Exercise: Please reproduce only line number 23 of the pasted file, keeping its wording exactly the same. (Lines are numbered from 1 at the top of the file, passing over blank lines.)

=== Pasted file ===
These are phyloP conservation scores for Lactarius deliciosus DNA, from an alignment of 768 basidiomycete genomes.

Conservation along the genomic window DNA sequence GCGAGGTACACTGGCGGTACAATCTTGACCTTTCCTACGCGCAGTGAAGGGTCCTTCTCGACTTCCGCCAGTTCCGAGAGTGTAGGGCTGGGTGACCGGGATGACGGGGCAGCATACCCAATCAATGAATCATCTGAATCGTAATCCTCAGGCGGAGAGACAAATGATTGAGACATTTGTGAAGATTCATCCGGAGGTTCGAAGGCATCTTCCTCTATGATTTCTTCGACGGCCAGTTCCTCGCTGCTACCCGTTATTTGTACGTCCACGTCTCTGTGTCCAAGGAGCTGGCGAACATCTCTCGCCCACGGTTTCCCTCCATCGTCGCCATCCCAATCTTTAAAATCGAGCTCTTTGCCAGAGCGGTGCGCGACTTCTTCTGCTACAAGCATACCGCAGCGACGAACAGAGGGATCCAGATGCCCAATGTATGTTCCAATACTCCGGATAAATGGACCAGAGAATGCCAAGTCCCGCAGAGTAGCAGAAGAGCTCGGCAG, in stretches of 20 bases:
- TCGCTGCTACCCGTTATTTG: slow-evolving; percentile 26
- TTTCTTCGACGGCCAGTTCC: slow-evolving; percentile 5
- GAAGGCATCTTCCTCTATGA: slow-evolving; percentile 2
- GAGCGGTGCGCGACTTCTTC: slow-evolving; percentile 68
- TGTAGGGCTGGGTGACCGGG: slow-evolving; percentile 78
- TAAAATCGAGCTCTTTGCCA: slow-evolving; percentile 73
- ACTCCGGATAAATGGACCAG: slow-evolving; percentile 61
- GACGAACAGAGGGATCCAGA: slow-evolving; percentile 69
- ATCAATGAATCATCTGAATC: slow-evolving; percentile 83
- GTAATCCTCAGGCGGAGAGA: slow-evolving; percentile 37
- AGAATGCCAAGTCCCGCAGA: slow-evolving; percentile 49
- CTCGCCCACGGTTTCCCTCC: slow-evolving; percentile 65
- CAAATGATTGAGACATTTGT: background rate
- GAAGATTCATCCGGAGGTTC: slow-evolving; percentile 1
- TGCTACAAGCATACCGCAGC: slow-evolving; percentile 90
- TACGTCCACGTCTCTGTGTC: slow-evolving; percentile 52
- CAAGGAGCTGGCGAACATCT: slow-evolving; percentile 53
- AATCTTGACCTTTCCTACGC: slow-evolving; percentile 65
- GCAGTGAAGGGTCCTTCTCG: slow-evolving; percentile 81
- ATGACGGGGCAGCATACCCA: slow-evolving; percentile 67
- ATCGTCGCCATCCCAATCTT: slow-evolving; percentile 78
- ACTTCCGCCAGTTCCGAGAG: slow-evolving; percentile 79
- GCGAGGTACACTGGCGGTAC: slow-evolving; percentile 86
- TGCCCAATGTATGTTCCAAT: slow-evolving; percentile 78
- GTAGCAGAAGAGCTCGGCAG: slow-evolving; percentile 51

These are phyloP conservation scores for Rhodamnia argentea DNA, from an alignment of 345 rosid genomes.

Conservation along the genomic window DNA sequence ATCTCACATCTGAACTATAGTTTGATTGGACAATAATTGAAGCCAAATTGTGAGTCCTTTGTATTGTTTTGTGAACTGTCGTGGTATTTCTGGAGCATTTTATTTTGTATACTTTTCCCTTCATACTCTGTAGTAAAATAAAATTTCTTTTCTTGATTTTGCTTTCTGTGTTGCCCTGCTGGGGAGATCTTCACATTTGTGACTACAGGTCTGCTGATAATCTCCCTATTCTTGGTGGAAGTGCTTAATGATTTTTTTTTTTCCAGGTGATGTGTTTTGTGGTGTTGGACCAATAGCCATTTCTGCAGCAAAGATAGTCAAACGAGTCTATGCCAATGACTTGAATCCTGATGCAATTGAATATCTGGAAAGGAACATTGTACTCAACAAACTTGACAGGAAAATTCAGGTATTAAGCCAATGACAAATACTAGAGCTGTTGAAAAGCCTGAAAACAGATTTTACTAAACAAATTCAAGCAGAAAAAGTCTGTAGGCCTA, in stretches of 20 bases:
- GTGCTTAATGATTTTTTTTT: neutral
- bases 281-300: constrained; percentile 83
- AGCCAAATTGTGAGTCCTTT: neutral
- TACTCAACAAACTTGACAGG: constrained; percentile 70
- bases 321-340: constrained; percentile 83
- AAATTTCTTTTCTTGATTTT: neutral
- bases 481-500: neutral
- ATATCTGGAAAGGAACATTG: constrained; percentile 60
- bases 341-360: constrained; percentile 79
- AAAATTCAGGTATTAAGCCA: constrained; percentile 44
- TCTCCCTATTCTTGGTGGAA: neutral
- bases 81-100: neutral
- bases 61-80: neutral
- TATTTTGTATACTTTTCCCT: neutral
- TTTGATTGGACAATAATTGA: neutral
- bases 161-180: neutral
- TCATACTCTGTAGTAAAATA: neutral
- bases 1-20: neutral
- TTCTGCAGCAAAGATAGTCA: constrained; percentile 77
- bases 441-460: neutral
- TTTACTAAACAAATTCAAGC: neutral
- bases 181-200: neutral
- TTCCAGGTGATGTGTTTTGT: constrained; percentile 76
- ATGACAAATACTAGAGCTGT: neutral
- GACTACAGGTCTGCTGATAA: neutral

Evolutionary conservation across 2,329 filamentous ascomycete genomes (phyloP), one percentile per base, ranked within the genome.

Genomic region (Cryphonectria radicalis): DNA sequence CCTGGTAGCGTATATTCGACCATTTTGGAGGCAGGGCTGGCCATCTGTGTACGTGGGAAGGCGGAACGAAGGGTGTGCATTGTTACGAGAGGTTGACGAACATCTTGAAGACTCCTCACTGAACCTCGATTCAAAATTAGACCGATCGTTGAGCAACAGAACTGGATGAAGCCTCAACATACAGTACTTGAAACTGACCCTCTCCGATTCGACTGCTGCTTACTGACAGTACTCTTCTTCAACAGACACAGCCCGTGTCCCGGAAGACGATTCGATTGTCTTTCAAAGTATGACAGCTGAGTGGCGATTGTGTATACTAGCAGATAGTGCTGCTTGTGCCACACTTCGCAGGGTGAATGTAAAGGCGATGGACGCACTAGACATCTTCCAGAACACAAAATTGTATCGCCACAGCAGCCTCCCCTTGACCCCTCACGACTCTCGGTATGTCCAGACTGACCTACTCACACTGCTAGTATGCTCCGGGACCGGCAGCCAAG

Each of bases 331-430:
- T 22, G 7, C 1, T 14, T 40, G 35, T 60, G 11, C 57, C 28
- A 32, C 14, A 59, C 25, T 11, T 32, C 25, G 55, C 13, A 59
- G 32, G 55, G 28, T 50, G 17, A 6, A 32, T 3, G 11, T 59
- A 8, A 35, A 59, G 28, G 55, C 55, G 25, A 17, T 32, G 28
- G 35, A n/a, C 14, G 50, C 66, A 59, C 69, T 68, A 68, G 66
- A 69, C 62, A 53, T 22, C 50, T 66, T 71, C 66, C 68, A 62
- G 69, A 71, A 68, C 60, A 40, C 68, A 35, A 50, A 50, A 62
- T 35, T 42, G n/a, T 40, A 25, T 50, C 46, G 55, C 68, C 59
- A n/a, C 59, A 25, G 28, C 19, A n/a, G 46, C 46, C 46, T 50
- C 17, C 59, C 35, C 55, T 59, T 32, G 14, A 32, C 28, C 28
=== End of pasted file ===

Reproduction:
- ATCGTCGCCATCCCAATCTT: slow-evolving; percentile 78